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Remains of what is most likely a mortuary pole. The pole represents Duk-toohl (black skin), who was considered lazy but secretely trained to gain strength. One day he displayed his strength on a hunt when he split a sea liion in two. The  figure on the pole can be seen splitting the sea lion. The creatures back flippers are at the neck of Duk-toohl.

Remains of what is most likely a mortuary pole. The pole represents Duk-toohl (black skin), who was considered lazy but secretely trained to gain strength. One day he displayed his strength on a hunt when he split a sea liion in two. The figure on the pole can be seen splitting the sea lion. The creatures back flippers are at the neck of Duk-toohl.

Mortuary pole erected for Gwa.igixa, a name which reffered to the medicinal plant. Gwa.igixa was of the Dijigua Town People, one of the Eagle families who occupied the village. Once above the carved ealge was a plaque that had a painted Eagle design.

Mortuary pole erected for Gwa.igixa, a name which reffered to the medicinal plant. Gwa.igixa was of the Dijigua Town People, one of the Eagle families who occupied the village. Once above the carved ealge was a plaque that had a painted Eagle design.

This mortuary was for a niece of Chief Skedans. On the front plaque was a mountain goat. At the top of the post was a grizzly bear holding a small killer whale. On the face of the post five coppers were incised, two on each side and one at the front.<br /><br />The pole is shown here after a tree split the upper section from the lower standing section.

This mortuary was for a niece of Chief Skedans. On the front plaque was a mountain goat. At the top of the post was a grizzly bear holding a small killer whale. On the face of the post five coppers were incised, two on each side and one at the front.<br /><br />The pole is shown here after a tree split the upper section from the lower standing section.

Left: Mortuary pole erected for Gwa.igixa, a name which reffered to the medicinal plant. Gwa.igixa was of the Dijigua Town People, one of the Eagle families who occupied the village. Once above the carved ealge was a plaque that had a painted Eagle design. <BR><BR>Right: Mortuary Pole erected for Xaosti, an owner of a house in the village of Skedans. The pole has the figure of a Killer Whale eating a seal at the base, above is a grizzly bear eating a boy. The pole originally had a...

Left: Mortuary pole erected for Gwa.igixa, a name which reffered to the medicinal plant. Gwa.igixa was of the Dijigua Town People, one of the Eagle families who occupied the village. Once above the carved ealge was a plaque that had a painted Eagle design. <BR><BR>Right: Mortuary Pole erected for Xaosti, an owner of a house in the village of Skedans. The pole has the figure of a Killer Whale eating a seal at the base, above is a grizzly bear eating a boy. The pole originally had a...

In the foreground, an eagle mortuary from the Alder House. Behind it, the grizzly bear mortuary.

In the foreground, an eagle mortuary from the Alder House. Behind it, the grizzly bear mortuary.

This photograph shows the poles as they are being reclaimed by the vegetation. The two-finned killer whale mortuary in the foreground has a tree growing through the entire lower section of the pole.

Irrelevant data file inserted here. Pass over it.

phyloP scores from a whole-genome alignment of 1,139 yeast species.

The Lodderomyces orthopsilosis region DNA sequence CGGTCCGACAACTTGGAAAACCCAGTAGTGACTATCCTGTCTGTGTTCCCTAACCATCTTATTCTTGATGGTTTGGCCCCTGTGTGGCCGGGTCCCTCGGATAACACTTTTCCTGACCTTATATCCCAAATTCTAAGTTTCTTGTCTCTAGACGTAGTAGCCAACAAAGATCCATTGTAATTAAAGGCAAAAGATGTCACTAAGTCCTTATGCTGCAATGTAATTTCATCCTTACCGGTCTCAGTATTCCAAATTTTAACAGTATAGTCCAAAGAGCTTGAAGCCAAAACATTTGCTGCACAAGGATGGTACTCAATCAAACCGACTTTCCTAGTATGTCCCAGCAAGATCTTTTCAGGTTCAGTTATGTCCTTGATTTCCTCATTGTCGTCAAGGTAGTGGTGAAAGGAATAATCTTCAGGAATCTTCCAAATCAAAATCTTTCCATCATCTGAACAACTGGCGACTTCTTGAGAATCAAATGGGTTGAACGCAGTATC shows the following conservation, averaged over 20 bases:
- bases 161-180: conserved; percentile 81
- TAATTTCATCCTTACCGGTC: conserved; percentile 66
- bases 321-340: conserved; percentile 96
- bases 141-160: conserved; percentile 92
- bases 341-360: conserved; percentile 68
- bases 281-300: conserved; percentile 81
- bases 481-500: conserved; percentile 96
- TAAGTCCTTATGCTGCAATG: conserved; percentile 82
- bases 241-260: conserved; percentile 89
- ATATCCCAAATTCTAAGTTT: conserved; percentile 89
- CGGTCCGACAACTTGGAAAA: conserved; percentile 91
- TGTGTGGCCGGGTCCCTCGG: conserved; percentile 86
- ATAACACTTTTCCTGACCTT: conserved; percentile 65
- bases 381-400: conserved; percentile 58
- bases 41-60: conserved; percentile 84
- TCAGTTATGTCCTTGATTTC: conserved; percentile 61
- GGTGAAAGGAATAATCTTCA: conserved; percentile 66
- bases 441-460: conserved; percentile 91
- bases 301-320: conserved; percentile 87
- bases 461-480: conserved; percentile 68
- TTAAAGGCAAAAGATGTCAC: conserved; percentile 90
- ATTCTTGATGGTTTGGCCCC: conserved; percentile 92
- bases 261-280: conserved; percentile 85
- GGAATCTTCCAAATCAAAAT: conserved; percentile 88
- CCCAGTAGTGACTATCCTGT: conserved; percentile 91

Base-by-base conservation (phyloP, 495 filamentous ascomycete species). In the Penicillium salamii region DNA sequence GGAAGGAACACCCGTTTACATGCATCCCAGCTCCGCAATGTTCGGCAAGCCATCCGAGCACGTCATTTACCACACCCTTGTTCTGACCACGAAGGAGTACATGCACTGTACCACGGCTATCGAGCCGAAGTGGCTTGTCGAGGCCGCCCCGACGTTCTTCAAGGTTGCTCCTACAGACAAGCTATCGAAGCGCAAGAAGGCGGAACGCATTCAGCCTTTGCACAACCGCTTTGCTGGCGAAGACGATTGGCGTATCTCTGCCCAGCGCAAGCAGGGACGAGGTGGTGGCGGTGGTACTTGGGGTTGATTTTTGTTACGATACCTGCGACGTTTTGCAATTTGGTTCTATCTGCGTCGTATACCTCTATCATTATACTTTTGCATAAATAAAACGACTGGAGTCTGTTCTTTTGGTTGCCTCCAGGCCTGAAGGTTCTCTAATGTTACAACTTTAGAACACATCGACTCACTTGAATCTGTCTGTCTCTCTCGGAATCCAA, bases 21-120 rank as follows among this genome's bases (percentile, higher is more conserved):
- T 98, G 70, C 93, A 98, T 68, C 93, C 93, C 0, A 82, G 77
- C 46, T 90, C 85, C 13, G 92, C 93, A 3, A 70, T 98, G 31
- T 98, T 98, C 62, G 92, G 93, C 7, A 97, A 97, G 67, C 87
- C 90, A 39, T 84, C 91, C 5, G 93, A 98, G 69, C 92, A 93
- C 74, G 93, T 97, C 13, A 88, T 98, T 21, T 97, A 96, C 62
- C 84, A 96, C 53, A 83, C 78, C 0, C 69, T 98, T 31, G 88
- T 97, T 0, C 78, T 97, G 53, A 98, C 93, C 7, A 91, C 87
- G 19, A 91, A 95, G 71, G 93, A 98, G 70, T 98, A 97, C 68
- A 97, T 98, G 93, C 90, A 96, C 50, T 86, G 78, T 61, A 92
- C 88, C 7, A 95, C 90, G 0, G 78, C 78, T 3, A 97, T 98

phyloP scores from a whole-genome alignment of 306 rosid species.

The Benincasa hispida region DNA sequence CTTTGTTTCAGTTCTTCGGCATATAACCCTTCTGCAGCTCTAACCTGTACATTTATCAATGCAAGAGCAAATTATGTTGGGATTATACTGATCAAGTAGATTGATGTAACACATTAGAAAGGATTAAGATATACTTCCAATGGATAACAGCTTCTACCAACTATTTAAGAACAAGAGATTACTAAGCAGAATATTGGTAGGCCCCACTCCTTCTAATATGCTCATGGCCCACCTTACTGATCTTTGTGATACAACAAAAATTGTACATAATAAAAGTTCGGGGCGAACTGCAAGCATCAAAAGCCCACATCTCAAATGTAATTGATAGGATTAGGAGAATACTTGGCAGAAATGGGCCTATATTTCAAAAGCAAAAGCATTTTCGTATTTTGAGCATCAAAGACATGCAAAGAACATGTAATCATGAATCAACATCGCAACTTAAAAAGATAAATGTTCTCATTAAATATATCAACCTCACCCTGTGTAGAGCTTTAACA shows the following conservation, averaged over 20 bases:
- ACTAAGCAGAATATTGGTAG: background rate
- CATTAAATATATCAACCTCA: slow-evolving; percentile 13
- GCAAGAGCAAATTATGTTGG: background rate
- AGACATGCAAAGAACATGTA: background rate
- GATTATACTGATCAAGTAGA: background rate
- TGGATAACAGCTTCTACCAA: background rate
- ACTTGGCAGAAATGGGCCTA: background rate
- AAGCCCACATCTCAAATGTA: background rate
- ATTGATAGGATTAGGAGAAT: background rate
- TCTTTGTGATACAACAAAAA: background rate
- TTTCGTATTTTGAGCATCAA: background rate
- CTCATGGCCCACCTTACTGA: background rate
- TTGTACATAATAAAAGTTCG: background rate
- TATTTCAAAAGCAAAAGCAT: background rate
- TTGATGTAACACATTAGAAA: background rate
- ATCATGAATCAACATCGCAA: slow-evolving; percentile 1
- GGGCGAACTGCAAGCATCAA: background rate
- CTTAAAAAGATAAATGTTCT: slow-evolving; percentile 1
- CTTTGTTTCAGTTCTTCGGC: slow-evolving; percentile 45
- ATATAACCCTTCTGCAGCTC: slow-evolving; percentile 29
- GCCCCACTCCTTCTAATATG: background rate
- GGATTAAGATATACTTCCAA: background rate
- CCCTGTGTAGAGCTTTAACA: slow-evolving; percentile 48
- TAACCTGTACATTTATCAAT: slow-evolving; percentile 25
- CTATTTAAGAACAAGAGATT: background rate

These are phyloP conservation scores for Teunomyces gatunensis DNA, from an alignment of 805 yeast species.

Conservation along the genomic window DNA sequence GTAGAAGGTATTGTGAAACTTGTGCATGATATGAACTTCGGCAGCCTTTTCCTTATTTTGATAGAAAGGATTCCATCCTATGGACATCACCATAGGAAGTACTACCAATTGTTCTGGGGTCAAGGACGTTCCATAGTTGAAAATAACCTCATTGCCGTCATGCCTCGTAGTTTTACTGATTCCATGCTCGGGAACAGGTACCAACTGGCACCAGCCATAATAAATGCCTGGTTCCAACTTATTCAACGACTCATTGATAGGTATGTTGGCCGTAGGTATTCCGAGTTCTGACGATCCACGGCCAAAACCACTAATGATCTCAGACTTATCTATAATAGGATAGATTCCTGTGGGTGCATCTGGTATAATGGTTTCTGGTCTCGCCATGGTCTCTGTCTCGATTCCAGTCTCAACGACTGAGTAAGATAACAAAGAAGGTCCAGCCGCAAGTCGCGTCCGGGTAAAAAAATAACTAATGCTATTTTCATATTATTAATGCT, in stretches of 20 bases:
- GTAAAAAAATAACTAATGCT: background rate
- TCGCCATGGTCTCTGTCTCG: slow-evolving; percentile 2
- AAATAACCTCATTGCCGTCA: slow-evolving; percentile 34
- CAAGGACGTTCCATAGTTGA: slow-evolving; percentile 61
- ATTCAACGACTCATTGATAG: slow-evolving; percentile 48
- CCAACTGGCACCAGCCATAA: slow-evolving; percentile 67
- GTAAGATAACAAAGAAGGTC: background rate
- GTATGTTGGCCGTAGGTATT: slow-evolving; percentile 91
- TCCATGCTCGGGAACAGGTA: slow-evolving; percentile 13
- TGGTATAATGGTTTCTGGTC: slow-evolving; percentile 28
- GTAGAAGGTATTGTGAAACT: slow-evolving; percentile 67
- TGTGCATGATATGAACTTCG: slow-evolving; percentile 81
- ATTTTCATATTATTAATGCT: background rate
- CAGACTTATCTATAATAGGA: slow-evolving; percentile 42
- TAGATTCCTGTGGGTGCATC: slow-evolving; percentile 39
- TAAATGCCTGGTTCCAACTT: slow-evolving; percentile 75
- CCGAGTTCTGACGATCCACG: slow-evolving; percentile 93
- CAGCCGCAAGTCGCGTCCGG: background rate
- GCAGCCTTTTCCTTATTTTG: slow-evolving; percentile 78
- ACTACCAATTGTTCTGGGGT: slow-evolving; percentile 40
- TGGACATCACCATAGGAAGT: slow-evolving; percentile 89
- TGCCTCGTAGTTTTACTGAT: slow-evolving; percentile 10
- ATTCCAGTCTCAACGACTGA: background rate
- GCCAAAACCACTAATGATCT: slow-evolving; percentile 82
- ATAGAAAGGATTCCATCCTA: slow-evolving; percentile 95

This photograph shows the poles as they are being reclaimed by the vegetation. The two-finned killer whale mortuary in the foreground has a tree growing through the entire lower section of the pole.

A mortuary pole raised for a woman from Djigua Town People. The pole originally had a plague at the top with the face of grizzly bear. Below the plague is a bird figure, likely a Raven or a cormorant, and a grizzly at the base.

A mortuary pole raised for a woman from Djigua Town People. The pole originally had a plague at the top with the face of grizzly bear. Below the plague is a bird figure, likely a Raven or a cormorant, and a grizzly at the base.

The two-finned killer whale mortuary is shown here with a tree growing through the base of the pole. The teeth of the killer whale are still visible at the bottom.

The two-finned killer whale mortuary is shown here with a tree growing through the base of the pole. The teeth of the killer whale are still visible at the bottom.

Mortuary pole erected for Gwa.igixa, a name which reffered to the medicinal plant. Gwa.igixa was of the Dijigua Town People, one of the Eagle families who occupied the village. Once above the carved ealge was a plaque that had a painted Eagle design.

Mortuary pole erected for Gwa.igixa, a name which reffered to the medicinal plant. Gwa.igixa was of the Dijigua Town People, one of the Eagle families who occupied the village. Once above the carved ealge was a plaque that had a painted Eagle design.

Mortuary pole erected for Gwa.igixa, a name which reffered to the medicinal plant. Gwa.igixa was of the Dijigua Town People, one of the Eagle families who occupied the village. Once above the carved ealge was a plaque that had a painted Eagle design.

Mortuary pole erected for Gwa.igixa, a name which reffered to the medicinal plant. Gwa.igixa was of the Dijigua Town People, one of the Eagle families who occupied the village. Once above the carved ealge was a plaque that had a painted Eagle design.

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